The nation did not reflect on U.S. support for regimes, which brutally crush dissent and anger Arab populations. It did not assess how backing Israel’s occupation of Palestine or harsh sanctions in Iraq contributed to hatred of American superpower. Instead, President Bush signed an authorization for the use of military force, which set the stage for perpetual war on and away from any declared battlefields.
What drove high-ranking officials to believe they could get away with torture and warrantless spying, what motivated these same officials to capture detainees and subject them to rendition or transport them to Guantanamo Bay, where they could be held indefinitely without charge or trial, was the “spirit of 9/12.”
Liberals typically have frowned upon this nationalistic talk of recalling the fabled unity of the day after 9/11. On September 10, 2009, MSNBC host Rachel Maddow asked, in response to Beck’s project, “Is there a statute of limitations, or something, on when it’s okay to start being real blatant about exploiting a national tragedy for other purposes? Did that statute expire this year do you think?”
Particularly, such talk by Beck of September 12 was viewed as a way for the Tea Party to promote their toxic brand of conservative politics.
How, then, should we view talk of the “spirit of 9/12” when it is deployed by a person, who could be the first woman president of the United States?
Not only has Clinton called on Americans to return to this “spirit,” but she is also suggesting the terrorism watch list must be greatly expanded. She has come out in support of more surveillance of online activities of citizens. She has also said the U.S. should ramp up air strikes in Iraq.
Clinton has engaged in the kind of tough-minded rhetoric that hearkens back to the days Bush spoke about smoking Saddam Hussein out of Iraq. “If you’re too dangerous to get on a plane, you are too dangerous to buy a gun in America,” she said.
The country desperately needs a system of background checks and gun control policies to ban assault weapons. Yet, reforms do not stand a chance of making more than a minor impact if the politics of empire continue to be promoted by leaders like Clinton.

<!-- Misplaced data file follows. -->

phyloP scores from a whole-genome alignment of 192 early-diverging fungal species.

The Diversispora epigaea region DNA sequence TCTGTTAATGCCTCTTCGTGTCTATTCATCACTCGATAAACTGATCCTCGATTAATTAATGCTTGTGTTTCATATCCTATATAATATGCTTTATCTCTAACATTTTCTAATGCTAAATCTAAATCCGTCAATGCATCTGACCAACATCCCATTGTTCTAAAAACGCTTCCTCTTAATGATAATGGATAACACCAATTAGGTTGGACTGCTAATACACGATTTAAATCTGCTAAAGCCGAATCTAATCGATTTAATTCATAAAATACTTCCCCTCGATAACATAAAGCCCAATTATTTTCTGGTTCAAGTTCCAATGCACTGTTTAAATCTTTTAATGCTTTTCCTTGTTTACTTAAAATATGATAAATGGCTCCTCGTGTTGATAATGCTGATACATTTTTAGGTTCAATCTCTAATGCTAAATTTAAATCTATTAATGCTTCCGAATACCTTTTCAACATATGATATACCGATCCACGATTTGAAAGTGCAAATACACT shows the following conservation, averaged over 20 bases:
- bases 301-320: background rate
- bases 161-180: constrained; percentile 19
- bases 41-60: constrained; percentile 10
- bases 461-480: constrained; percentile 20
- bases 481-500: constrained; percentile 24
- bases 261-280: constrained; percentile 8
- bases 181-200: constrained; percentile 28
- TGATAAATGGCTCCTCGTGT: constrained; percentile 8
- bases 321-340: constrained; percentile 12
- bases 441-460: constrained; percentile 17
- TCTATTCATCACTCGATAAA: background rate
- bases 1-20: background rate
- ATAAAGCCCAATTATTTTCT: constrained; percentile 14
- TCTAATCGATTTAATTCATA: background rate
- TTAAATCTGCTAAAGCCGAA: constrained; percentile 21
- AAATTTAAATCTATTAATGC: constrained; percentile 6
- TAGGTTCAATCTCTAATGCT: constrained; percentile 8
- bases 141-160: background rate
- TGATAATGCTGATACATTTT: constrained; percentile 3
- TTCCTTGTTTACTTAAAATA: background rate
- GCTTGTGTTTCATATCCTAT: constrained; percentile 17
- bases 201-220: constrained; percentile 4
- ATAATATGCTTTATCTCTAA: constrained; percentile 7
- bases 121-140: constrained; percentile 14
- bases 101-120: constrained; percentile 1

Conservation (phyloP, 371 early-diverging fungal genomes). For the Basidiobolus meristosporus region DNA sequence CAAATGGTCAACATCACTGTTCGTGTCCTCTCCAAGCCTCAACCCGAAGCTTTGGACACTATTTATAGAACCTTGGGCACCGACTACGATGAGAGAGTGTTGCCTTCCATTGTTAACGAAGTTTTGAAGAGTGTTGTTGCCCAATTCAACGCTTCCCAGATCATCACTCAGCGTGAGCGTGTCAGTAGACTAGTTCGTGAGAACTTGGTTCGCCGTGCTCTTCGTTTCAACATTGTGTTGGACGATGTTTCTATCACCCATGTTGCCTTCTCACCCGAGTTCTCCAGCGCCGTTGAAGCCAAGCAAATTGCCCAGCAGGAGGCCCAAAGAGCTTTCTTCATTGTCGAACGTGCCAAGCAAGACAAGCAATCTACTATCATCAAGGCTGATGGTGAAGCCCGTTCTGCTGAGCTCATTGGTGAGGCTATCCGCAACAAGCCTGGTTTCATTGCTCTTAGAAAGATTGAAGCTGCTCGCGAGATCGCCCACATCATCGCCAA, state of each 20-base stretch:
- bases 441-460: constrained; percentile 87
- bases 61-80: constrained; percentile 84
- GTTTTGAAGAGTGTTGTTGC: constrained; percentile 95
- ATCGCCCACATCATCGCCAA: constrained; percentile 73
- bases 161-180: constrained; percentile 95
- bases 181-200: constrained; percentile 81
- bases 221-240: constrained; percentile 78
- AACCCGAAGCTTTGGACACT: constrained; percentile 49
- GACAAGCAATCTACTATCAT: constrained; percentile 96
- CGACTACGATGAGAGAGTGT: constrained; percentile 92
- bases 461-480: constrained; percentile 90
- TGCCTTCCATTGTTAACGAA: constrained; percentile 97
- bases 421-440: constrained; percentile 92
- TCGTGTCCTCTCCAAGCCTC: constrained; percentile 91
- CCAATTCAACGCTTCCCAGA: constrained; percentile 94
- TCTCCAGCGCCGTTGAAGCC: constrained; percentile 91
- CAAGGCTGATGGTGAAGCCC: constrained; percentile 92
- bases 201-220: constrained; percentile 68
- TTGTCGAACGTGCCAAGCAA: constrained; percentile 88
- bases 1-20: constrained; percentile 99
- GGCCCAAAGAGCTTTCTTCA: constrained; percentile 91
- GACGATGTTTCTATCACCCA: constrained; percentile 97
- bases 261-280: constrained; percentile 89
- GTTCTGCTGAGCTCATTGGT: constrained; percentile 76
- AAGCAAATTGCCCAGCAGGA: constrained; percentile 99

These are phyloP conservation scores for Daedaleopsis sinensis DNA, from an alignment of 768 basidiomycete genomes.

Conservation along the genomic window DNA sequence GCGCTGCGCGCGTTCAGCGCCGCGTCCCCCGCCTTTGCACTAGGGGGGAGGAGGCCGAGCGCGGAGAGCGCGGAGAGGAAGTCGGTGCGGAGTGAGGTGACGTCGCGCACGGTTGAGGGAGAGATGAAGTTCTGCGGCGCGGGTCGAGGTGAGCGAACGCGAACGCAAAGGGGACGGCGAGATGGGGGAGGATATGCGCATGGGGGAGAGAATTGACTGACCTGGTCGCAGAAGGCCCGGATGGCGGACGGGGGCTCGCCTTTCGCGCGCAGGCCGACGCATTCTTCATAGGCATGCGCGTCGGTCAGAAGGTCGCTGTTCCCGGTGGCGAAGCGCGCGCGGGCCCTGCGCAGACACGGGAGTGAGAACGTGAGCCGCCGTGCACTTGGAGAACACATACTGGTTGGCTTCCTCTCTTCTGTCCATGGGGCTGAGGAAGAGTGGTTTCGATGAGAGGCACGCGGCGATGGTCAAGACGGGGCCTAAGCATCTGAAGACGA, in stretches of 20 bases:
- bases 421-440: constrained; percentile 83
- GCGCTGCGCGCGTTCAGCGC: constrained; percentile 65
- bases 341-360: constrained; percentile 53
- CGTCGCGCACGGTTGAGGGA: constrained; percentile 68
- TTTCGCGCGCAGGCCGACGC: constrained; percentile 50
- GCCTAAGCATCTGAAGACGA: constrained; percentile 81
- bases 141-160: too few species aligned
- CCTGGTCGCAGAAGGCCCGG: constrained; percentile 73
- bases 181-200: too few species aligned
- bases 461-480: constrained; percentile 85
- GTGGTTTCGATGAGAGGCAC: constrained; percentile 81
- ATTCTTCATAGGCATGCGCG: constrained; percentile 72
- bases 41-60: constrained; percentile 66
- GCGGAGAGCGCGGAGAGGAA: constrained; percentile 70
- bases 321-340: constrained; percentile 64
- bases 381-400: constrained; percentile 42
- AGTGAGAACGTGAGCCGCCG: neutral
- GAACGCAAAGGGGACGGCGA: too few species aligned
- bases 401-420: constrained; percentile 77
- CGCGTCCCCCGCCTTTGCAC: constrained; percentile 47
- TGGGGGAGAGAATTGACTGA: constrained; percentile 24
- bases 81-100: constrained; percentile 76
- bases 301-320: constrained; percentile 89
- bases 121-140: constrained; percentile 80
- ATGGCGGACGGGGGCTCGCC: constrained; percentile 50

Donald Trump would like to ban Muslims, and perhaps, even round up American Muslims and deport the ones he can get away with removing from the country. Clinton rejects this terrible policy, but she still seems to be content with bolstering parts of the security state, which treat American Muslims as suspects. So, for a section of the American population, they can expect to be removed from the country entirely if Trump wins or treated to further measures, which make them feel like they are only entitled to the illusion of freedom, if Clinton wins.
Neither mindset holds out much hope for peace and reconciliation. Both virtually guarantee there will be more Mateens, who are mentally unstable and abusive but turn to extremism to carry out acts they view as resistance against a wicked force in the world.
Clinton has a cadre of neoconservatives and liberal interventionists, who have lined up to support her run for the presidency. For them, her message about the “spirit of 9/12” dovetails nicely with their belief that America is a key part of “the foundation and the core of the liberal world order.”
The first woman president is proud to have the opportunity to carry on the imperial tradition of American power. Or, as Glenn Beck might put it, “Are you ready to be that person you were that day after 9-12?”